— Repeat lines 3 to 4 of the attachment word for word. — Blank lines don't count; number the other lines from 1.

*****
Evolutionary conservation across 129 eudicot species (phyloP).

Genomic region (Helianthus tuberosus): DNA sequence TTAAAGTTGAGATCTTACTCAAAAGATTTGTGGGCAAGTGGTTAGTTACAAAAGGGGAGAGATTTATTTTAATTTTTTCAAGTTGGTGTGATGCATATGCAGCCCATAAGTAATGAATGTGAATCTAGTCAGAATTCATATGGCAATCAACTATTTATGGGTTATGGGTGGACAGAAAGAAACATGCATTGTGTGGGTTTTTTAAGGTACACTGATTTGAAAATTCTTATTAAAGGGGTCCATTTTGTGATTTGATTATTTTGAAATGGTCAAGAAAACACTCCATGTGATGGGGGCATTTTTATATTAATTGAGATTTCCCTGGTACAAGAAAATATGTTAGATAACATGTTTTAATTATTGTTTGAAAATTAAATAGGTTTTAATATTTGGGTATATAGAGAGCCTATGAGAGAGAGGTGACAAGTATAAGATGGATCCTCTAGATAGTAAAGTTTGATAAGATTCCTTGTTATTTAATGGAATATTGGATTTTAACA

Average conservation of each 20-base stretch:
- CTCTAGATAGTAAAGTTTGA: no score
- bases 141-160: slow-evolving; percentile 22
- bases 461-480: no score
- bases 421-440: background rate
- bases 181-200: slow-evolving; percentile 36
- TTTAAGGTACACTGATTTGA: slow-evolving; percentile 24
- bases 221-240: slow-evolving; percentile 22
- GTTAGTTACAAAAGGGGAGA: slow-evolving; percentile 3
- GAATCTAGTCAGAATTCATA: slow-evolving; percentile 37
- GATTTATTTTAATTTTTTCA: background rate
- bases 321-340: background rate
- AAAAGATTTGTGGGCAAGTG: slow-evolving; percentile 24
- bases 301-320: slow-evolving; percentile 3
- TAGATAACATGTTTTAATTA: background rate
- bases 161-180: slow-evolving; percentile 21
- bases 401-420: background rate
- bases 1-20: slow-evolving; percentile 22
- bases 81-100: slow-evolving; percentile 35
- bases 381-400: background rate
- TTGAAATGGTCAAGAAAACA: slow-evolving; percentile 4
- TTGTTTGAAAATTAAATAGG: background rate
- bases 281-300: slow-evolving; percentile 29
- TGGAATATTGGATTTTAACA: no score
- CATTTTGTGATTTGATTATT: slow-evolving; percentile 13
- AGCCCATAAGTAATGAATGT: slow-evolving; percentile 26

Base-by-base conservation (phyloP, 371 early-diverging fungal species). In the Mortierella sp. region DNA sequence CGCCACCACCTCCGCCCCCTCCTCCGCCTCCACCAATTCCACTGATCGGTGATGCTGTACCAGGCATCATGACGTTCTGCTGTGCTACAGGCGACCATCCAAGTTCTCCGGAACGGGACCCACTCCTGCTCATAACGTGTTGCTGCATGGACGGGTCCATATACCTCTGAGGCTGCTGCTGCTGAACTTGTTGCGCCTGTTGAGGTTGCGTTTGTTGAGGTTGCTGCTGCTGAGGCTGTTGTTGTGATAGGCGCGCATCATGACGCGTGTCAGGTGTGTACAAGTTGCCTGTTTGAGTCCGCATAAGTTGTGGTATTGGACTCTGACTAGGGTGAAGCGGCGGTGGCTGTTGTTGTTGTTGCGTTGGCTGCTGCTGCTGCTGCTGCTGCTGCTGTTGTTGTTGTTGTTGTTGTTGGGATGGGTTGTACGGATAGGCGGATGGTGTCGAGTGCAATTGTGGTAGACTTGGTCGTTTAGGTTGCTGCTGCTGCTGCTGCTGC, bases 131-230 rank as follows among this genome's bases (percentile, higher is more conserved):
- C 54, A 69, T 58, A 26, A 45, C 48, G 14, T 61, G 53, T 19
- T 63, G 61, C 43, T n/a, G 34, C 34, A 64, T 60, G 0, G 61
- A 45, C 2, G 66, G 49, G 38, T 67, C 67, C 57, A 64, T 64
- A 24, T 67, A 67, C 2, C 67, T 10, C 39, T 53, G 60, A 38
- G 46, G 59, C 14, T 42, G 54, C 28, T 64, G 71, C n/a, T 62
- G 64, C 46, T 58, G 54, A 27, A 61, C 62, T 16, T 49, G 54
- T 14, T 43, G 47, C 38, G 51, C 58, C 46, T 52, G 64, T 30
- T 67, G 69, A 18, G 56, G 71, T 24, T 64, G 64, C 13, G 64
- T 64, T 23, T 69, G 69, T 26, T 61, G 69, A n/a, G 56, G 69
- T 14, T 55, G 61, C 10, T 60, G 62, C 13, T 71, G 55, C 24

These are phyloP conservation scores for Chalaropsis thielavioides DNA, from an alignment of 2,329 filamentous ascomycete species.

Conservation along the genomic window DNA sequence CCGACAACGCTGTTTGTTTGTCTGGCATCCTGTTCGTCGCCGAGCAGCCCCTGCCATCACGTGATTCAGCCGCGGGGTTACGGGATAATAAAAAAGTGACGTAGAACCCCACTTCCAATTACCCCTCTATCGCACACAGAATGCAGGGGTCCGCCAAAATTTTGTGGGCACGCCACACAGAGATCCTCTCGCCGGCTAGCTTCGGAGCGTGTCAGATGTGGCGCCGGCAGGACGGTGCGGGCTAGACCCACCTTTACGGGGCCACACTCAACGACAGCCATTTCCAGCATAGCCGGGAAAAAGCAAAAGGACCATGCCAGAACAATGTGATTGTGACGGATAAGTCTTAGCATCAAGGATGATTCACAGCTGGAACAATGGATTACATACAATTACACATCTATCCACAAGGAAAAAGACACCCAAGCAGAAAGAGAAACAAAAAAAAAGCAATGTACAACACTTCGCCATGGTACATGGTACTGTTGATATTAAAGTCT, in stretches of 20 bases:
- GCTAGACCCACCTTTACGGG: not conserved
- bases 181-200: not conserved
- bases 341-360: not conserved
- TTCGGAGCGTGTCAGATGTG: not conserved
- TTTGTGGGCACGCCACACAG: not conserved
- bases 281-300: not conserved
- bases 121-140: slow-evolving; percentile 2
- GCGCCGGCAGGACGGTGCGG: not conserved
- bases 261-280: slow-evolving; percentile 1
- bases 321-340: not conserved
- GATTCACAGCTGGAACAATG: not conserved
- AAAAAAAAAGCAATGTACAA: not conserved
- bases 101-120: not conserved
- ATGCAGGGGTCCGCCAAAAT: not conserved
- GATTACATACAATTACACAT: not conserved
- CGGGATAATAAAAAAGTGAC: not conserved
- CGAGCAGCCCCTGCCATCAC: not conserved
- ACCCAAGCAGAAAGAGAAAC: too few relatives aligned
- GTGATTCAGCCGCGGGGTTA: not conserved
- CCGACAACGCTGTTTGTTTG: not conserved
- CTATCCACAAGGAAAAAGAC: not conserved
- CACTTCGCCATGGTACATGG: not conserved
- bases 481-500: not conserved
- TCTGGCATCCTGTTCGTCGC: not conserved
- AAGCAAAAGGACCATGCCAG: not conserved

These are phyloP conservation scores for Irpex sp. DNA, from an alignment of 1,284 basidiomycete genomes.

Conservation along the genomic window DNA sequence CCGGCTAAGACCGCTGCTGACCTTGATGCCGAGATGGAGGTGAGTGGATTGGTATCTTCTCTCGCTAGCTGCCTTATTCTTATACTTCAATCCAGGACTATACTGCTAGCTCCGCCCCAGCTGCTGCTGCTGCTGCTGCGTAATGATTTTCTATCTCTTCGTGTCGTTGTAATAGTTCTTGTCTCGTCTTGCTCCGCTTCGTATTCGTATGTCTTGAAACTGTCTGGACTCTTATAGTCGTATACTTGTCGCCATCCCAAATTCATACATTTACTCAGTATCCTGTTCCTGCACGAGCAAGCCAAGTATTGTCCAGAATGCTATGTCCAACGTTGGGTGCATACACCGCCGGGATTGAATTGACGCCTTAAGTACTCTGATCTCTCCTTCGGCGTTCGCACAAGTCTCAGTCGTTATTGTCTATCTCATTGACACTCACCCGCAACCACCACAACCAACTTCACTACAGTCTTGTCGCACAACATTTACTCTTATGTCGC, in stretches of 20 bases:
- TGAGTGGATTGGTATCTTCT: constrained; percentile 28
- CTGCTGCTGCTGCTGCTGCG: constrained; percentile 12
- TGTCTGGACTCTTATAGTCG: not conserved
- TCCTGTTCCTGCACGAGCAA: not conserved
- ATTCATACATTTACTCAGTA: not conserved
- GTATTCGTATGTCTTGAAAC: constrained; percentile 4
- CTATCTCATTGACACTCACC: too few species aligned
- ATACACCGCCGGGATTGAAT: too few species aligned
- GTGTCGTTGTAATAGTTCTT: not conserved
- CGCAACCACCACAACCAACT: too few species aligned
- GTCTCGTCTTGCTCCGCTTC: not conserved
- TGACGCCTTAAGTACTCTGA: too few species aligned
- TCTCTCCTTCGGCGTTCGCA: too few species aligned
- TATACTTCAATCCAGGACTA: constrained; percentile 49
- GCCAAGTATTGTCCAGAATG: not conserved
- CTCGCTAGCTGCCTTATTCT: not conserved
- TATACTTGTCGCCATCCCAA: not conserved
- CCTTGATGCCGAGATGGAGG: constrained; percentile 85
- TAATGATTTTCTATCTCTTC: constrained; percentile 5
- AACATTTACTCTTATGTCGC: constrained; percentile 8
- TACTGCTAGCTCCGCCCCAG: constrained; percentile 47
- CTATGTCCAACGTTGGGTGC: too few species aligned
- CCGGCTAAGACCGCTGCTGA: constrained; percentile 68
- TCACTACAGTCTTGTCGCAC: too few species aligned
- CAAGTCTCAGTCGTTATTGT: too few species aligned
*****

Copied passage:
Average conservation of each 20-base stretch:
- CTCTAGATAGTAAAGTTTGA: no score